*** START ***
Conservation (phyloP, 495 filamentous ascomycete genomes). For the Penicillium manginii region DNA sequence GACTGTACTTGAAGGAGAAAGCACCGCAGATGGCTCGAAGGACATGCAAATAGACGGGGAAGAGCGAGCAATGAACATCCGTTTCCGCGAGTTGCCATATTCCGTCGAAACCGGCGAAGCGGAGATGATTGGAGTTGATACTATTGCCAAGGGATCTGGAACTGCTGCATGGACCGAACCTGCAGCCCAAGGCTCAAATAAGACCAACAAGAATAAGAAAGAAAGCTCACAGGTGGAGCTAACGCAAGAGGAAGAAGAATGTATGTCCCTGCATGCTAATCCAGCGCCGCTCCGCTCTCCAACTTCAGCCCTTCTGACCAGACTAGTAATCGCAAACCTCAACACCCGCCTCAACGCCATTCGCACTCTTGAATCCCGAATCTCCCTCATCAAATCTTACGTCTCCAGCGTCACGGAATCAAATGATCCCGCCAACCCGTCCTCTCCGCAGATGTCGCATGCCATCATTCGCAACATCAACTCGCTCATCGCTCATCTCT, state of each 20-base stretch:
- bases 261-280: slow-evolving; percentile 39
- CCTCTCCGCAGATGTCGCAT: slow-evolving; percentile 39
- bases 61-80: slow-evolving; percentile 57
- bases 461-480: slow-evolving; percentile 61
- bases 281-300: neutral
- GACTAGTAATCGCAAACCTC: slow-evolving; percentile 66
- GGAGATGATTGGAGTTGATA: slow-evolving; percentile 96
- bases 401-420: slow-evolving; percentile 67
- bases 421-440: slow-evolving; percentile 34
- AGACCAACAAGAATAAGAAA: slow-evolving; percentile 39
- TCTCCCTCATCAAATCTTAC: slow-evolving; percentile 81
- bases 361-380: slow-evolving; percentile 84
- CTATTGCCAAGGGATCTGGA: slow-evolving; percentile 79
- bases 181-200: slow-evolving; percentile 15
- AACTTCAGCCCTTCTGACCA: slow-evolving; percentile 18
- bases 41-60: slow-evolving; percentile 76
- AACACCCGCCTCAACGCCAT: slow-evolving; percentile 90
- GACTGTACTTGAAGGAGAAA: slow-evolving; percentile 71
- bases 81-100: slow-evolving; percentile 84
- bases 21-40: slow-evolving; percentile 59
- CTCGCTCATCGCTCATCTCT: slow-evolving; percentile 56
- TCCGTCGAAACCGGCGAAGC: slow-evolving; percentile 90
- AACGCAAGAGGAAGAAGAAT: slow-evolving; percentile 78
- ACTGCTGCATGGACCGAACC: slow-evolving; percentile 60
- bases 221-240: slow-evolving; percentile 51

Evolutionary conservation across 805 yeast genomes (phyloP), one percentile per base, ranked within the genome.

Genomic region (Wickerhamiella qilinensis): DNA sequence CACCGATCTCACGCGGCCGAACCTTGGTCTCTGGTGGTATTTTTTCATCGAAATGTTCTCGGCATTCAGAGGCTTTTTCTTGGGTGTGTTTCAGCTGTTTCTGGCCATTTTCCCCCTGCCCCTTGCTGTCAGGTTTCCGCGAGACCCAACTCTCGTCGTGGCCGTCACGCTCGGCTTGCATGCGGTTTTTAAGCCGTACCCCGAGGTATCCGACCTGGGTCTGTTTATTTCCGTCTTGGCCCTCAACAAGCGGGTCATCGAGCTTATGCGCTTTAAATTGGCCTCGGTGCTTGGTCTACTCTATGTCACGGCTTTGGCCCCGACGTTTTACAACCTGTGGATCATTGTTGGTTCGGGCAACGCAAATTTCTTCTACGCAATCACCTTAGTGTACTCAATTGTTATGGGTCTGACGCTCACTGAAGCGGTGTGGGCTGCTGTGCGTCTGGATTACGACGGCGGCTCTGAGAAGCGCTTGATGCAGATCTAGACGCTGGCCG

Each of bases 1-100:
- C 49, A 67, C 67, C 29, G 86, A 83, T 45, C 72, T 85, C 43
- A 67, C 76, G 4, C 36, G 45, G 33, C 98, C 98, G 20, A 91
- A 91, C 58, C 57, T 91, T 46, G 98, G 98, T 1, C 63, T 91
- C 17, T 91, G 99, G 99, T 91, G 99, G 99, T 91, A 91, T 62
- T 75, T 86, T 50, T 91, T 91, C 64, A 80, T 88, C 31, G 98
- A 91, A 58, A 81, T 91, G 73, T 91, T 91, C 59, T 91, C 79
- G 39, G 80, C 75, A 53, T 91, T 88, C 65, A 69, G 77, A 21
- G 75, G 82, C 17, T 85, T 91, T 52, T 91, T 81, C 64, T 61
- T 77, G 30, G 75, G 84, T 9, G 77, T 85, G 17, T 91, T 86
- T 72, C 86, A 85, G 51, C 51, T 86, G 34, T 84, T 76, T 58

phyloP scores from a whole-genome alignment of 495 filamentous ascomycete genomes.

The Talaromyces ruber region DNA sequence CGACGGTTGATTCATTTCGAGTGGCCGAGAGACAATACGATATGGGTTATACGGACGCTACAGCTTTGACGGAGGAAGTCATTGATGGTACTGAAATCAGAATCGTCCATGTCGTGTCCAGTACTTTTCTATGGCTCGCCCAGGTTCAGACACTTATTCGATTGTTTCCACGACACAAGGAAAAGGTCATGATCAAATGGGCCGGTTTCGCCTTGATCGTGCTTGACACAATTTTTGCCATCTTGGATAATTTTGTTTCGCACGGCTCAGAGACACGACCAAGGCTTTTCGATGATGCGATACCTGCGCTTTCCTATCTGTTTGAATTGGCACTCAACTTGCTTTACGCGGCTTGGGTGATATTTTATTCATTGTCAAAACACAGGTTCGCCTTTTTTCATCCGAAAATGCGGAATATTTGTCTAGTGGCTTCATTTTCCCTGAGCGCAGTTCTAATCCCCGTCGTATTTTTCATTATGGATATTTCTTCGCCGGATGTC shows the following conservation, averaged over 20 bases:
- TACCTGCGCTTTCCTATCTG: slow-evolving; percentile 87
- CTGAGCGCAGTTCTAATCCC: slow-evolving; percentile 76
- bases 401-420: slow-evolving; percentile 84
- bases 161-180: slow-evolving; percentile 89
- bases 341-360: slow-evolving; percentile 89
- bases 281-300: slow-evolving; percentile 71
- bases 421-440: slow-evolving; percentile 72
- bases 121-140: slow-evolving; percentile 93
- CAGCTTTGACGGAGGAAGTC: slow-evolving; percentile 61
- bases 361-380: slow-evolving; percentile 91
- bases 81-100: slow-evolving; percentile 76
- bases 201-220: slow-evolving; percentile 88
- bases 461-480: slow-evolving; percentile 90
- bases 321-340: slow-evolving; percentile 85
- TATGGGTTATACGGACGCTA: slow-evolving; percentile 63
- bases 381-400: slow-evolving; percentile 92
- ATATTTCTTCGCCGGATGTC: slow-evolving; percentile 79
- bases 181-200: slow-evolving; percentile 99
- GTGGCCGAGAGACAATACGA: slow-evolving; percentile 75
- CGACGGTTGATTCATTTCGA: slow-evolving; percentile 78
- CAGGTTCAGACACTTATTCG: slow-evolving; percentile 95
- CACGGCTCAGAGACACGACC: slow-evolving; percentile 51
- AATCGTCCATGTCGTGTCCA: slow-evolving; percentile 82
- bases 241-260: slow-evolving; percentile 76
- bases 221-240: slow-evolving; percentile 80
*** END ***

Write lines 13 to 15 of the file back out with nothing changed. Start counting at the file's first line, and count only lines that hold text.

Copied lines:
- bases 361-380: slow-evolving; percentile 84
- CTATTGCCAAGGGATCTGGA: slow-evolving; percentile 79
- bases 181-200: slow-evolving; percentile 15